New Moon

I have done a Bussokusekika, a Japanese poetic form that follows the rules of tanka, except there are three seven syllable lines that end the poem for a 5-7-5-7-7-7. Bussokusekika is an ancient form of poetry, older than Tanka or haiku. It translates to footprints of Buddha.

New Moon
crescent thin against
the black night – overpowered
by the stars she sings
a faint song of undappled
water and hunting owls – she
is lonely in the darkness

Haiku and Bussokusekika: New year’s Eve

We all know haiku – 5-7-5 (roughly) with seasonal word. The Bussokusekika is even more ancient Japanese form. It was supposedly found etched upon a stone at a ruined Buddhist temple. The name means “footprints of Buddha” and has a 5-7-5-7-7-7 (strict) syllable count. the weather is bitter – the temp for the days to come this week is to be in the mid-20’s. In spite of the cold, I wish you all warmth and joy in the New Year. This is written in response to Frank Tassone’s Haikai Challenge: #Haikai Challenge #14 (12/30/17): New Year #haiku #senryu #haibun #tanka #renga #haiga

bitter New Year’s Eve –
stray cats come out of hiding
to eat their fill

the futility
of burning incense – prayers
unanswered ignored
seem to be my fate in this
time of freezing days –
the smoke cannot reach you and
sadness remains – ashes fall
dry tears upon the table

dVerse Poets Pub – Old and New

Today Victoria is our pubtender and prompt giver. She asks us to take an old poem and rework it and to include both the old and the new poems.  I have taken one written in 1996 and reworked it.  It is now a Bussokusekika – older than tanka which is older than haiku – a couple of thousand years older and more deeply steeped in tradition.  The bussokusekika was discovered on an old stone in front of an ancient Buddhist temple and means – Footprint of Buddha.  It is like the tanka but has an extra seven syllable line added.  The form for this and tanka is strict – 5-7-5-7-7+7.  It is an obscure form and rarely used. For more information on tanka, please go to:  https://dversepoets.com/2015/11/30/japanese-poetic-forms-part-ii-more-twins/  The link to dVerse:  Let’s Kick It Up a NotchLet’s Kick It Up a Notch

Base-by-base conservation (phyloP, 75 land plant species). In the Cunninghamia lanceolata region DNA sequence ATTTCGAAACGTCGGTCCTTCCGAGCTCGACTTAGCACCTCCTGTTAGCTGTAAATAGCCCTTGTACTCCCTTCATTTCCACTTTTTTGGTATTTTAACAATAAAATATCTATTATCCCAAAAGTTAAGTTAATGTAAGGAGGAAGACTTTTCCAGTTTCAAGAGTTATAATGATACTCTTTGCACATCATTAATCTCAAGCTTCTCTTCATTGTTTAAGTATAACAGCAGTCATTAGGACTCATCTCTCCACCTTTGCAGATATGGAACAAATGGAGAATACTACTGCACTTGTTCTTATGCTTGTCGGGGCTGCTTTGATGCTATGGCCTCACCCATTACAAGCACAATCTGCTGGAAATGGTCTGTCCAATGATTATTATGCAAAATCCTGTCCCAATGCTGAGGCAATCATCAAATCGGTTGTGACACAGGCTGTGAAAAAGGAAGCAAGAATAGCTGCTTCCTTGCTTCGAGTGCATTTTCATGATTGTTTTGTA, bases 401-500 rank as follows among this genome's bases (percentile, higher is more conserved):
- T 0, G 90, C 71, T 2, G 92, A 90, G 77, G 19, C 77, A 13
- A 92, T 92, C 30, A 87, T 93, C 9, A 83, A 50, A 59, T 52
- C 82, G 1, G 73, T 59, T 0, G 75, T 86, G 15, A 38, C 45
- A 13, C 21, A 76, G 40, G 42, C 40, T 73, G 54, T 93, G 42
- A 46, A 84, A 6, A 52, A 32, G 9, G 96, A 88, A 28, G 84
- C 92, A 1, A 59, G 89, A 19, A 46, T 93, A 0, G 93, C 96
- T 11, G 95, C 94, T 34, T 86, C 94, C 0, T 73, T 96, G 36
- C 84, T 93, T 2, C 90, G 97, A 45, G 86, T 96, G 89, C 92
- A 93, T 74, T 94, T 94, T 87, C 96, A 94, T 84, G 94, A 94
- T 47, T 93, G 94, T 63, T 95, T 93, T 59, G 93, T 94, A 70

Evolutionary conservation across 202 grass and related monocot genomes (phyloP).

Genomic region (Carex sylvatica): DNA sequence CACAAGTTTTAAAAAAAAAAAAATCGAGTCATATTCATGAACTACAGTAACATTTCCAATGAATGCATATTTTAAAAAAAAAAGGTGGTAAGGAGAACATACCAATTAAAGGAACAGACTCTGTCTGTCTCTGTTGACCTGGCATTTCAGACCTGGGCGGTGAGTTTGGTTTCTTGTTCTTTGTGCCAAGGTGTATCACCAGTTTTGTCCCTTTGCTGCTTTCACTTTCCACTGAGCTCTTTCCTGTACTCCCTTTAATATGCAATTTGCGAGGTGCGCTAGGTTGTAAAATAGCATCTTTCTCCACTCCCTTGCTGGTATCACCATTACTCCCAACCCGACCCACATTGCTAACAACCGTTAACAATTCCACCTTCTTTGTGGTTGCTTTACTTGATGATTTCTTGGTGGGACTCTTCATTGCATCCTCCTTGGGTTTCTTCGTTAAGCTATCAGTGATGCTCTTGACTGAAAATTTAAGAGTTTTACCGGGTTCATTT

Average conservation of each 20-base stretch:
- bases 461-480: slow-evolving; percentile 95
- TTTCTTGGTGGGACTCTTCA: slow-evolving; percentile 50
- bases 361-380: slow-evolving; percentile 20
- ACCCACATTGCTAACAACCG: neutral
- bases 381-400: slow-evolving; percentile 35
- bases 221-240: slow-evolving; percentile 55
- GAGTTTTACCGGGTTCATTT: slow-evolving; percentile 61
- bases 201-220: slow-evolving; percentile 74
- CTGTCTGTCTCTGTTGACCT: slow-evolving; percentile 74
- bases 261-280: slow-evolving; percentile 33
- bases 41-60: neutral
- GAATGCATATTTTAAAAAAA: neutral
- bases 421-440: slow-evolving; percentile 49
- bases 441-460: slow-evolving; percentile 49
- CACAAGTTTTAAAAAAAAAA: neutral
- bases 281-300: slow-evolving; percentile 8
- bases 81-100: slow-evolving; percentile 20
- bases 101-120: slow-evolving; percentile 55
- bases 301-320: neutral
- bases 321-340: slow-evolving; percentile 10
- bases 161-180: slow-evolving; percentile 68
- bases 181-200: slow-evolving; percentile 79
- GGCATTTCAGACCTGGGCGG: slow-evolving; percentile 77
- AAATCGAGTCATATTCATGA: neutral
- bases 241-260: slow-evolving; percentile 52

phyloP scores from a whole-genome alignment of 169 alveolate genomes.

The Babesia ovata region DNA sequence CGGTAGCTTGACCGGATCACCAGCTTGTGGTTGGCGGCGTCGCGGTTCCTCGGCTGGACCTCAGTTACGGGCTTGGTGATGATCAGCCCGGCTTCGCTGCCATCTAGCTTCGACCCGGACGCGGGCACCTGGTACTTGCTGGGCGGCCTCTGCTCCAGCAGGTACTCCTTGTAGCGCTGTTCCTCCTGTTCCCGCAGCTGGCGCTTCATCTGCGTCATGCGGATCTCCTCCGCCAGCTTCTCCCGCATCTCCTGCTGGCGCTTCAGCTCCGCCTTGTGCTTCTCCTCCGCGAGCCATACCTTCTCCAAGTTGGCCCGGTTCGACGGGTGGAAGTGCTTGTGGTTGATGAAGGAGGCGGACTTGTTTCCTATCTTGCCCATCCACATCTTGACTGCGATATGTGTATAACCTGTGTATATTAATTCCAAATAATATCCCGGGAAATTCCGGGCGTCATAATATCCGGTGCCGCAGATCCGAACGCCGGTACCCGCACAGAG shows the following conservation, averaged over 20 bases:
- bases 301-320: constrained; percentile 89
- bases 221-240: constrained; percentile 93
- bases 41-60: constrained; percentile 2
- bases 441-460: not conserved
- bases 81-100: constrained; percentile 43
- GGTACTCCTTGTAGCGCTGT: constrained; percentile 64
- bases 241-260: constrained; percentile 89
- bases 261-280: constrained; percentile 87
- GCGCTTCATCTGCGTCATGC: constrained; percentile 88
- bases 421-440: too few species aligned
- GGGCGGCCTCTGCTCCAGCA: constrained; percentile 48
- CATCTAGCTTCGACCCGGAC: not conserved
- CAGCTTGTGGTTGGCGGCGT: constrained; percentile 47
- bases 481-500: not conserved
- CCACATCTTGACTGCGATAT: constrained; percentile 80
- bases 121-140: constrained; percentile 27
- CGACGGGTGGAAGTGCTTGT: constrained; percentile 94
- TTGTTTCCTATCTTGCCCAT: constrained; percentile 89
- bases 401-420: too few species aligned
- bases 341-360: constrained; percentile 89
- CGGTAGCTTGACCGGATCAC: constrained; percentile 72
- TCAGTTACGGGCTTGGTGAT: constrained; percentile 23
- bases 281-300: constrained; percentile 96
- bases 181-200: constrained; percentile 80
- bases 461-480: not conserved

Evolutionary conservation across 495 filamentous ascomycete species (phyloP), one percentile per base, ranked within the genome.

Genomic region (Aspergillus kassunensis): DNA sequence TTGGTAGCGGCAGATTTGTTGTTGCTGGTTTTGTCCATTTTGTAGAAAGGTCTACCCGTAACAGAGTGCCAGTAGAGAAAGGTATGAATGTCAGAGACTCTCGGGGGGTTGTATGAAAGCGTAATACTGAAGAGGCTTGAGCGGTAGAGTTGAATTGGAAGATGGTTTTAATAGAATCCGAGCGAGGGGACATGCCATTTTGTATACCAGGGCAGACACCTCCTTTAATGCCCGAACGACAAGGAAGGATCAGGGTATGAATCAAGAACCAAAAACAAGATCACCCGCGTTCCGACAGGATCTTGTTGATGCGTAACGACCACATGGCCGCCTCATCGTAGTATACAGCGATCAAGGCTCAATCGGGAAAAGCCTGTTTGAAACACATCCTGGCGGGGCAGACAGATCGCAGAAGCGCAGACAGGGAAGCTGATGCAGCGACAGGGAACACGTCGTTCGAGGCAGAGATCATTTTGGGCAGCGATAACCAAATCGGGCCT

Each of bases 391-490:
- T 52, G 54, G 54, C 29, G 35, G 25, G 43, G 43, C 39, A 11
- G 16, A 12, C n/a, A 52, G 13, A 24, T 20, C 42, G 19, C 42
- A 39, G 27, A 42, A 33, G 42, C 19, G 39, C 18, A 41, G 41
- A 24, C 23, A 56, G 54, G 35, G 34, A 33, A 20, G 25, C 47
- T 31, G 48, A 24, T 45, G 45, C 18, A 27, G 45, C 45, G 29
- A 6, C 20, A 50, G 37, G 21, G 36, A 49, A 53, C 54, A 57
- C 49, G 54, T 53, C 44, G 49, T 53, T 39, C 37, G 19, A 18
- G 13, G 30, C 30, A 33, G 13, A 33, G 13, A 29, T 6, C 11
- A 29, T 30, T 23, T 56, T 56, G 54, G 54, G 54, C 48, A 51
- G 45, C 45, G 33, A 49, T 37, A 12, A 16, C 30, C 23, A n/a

New Poem
Age of Incense
The futility
Of burning incense – prayers
Unanswered ignored
Seem to be my fate in this
Time of rainy days –
The smoke cannot reach you and
Sadness remains – ashes fall
Dry tears upon the table….

 

free stock photo

free stock photo

Old Poem
Incense Days
you are gone
my ritual is this:
the burning of incense –
holy and fragrant.
the smoke travels in the wind
and I wish for it to reach you
to reach your mind to reach your heart
to say to you
come back. come back. come back.
the rain beats the smoke back down to earth
and only the wet grass hears.
I weep and light another stick.
more rain.
more sadness.
come back.

 

 

Light Through Leaves – komorebi

For Poets United Midweek theme – tranquility. Komorebi is the Japanese word for one of their specific aesthetics – it means: light filtering through tree leaves – the quality of the light as opposed through direct sunlight, light through clouds, etc. The word is used to denote that particular quality of light and the emotions of tranquility, serenity. Come visit at Poets United to read more poems based on the lovely prompt of tranquility – http://poetryblogroll.blogspot.com/2015/11/poets-united-midweek-motif-tranquility.html  The Japanese poetic form is Bussokusekika  Footprint of Buddha

komorebi 木漏れ日
in this cathedral
of trees preparing for sleep –
last dreams of summer –
light filters through the leaves –
gentle golden lullaby
spring will soon return – now sleep.

copyright kanzensakura

copyright kanzensakura

MTB – Humor

Today, Victoria has given us the wonderful prompt of writing something humorous.  To be honest, I’ve not been in a humorous frame for a couple of months.  I hope one of these fit the bill.   http://dversepoets.com/2015/10/22/seriously-thats-funny-dverse-meeting-the-bar/

free public domain image

free public domain image

I.  (senryu)
sparrows skate on ice
gobbling seeds – cat sneaks, spies, stalks –
leaps, slips – birds snicker.

II. (Bussokusekika poetic form)
high up in my tree
playing the violin and
watching fall at play –
leaves swirl birds chirp creek gurgles –
I saw notes trying my best
squirrel yells at me – silence!

 

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